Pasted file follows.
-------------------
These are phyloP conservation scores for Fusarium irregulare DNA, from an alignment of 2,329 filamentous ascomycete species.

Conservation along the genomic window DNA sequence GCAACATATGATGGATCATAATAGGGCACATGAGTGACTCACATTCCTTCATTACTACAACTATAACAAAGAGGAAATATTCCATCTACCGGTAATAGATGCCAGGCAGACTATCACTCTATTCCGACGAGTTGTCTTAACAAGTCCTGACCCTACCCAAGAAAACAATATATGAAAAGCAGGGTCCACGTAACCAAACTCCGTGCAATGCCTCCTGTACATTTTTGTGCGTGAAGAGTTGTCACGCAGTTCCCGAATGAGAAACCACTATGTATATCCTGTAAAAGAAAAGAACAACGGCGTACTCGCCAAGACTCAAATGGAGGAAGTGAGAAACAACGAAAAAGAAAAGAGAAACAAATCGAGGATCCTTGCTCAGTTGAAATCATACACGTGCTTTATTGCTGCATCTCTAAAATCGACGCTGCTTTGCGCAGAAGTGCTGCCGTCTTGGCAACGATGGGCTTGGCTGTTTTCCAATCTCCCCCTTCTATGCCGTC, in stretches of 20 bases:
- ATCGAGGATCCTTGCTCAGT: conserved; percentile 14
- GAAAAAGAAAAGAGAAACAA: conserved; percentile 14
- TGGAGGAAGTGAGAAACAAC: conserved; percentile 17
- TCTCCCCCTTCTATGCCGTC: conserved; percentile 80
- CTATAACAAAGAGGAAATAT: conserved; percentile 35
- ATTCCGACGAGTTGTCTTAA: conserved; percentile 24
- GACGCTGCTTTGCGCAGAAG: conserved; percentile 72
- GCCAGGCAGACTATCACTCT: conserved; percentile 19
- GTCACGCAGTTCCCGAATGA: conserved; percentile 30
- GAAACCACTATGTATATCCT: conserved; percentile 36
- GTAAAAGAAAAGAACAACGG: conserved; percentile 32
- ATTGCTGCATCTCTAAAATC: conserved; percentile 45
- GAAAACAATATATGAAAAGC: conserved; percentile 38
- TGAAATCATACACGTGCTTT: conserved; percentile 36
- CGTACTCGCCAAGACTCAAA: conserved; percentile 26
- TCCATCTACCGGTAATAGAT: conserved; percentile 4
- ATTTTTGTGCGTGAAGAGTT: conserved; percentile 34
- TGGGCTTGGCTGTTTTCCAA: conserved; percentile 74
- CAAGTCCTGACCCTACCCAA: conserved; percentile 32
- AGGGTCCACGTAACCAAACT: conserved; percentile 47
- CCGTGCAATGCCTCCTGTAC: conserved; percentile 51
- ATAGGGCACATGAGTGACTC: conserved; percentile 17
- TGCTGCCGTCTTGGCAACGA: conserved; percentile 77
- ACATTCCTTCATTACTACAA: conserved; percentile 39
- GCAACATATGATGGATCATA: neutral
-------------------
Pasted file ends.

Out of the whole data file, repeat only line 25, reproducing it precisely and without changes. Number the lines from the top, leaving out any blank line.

- TGCTGCCGTCTTGGCAACGA: conserved; percentile 77